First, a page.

Sure, I too have my share of memories there. The tea cups and roller coaster were my favorites at Playtown Park. What kid didn't love to go to that local, fun mini-amusement park, where Kohl's now stands? I also have my share of memories at The Alpine Inn, later September's Place. I attended weddings and other big events, as well as my very first class reunion from Archbishop Prendergast there.
The Golden Mile holds many other memories for me as well. I remember going with my Dad, and later my husband, who bought many cars at Farmer Dick Barone. I remember going to Block Distributors, which was a big deal when it opened, the first of the "catalogue" jewelry stores in this area. I remember getting my first Barbie Doll at Kiddie City, taking my children to Celebration Station (forerunner of Chuck E. Cheese), and going to other places like Charlie's Hamburgers, the R-Way Diner, Penn Fruit, Gino's, Ferraro Cadillac, Strawbridge & Clothier (Was there ever a store since that came remotely close to this one in service and quality?) and Food Fair.
Hey, I know things change. In recent decades, we've seen not only the Bazaar of all Nations' demise, but we've watched Donut Land, the Knights of Columbus DeLaSalle Post, Bruster's, I.Goldberg's Army and Navy, Mr. T's (Green Valley Motor Lodge), Drexel Hill Furniture, Toys R Us, Bob's Big Boy, and numerous other landmarks go, while Swiss Farms, Zinni's, the $2.49 dry cleaners, Michael's, Red Lobster, Chic-fil-A, Acme, Home Depot, Famous Dave's, Best Buy, Party City, Babies R Us, Central Park, Burlington Coat Factory, the Springfield Diner, Target, CVS and many more new businesses arrived on the scene. And then there's the handful of businesses that have weathered the storms and hung in there through several generations and a myriad of changes, still gracing the landscape of Baltimore Pike.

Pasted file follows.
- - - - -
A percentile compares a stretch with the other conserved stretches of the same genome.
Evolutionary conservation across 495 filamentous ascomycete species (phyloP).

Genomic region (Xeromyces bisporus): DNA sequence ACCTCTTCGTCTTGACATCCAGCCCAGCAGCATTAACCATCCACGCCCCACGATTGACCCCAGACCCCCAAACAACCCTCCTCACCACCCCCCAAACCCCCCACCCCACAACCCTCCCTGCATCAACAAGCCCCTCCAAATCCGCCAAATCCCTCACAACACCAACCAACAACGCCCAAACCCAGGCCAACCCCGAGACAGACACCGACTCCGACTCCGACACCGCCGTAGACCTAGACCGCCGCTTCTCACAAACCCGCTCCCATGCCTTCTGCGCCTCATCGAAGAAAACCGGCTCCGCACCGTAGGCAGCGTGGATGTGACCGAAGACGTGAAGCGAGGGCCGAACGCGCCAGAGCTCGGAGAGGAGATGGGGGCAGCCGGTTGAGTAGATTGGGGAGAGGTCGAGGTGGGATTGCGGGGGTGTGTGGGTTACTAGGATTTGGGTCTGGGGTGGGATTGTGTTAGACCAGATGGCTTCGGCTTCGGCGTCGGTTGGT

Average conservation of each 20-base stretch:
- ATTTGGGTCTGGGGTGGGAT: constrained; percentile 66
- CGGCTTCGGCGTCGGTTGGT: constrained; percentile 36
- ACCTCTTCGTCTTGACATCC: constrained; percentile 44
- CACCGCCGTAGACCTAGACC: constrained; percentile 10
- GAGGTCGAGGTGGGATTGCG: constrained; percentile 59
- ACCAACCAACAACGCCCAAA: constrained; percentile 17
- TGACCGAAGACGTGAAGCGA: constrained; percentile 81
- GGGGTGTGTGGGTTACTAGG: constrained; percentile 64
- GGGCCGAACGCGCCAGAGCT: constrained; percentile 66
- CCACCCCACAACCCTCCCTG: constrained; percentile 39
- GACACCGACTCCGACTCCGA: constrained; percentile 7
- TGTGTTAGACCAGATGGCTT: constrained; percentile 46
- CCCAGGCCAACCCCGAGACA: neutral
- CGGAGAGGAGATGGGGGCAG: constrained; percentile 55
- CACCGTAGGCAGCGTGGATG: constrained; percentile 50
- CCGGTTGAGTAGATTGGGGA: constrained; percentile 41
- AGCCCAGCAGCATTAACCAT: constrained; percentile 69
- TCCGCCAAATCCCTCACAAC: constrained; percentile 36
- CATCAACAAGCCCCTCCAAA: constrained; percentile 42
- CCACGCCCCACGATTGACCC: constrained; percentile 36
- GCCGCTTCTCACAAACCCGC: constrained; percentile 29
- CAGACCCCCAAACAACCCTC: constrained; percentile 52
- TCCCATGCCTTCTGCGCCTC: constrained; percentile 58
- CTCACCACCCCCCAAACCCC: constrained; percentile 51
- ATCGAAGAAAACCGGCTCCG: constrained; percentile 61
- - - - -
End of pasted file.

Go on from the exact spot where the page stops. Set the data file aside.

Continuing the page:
According to Wikipedia, the Golden Mile in Springfield is defined like this: "At the beginning of the 20th century Springfield's Baltimore Pike had become one of the busiest commercial areas outside of Philadelphia. The strip of Baltimore Pike in Springfield became known as "The Golden Mile." The Golden Mile is a unique corridor that is essentially a compact commercial strip that cuts directly through an established residential area on both sides. Lifelong residents of the community are currently pushing to improve the cluttered and dangerous Golden Mile, through the implementation of green initiatives, responsible traffic planning and zoning improvements."
The locally produced documentary The Golden Mile has begun pre-production. From White Lyte Productions, the same team that produced Bazaar of All Nations in 2010, the film will focus on The Golden Mile and the film team is seeking any old photos, advertisements, or video footage of this area that the public may wish to contribute to the film. The team wants to talk with any residents who lived near the Golden Mile, worked at or owned its businesses — basically, anyone with interesting stories about that famous stretch of Baltimore Pike that they want to share.
Patrick, Melissa and Brendan did an awesome job on the Bazaar film. If you love Delco, as I do, you couldn't help but get pumped over the memories and history in that documentary. Some parts of the film were as nostalgic and heart-warming as if watching a home movie of your childhood years. I am sure The Golden Mile will rekindle some of those same golden memories! There's nothing like getting brought back to the wonder years of decades gone by to make you feel good and put a smile on your face. And it's comforting to know those memories — "our" memories — are being preserved and presented in an orderly fashion for generations to come. After all, if you live or work in Delco, this is "our story."
If you have stories, photos, film or memories to share and want to help to tell "our story," e-mail the film team at firstname.lastname@example.org or call 484-589-0509. For more information visit www.whitelyteproductions.com.
Delco News Network will keep you posted on the film's progress. Somehow, I have a sneaky suspicion that Delaware County residents are in for another treat!
Readers can e-mail Peg DeGrassa at pdegrassa@ delconewsnetwork.com or write her c/o DCNN, 1914 Parker Ave., Holmes, PA 19043.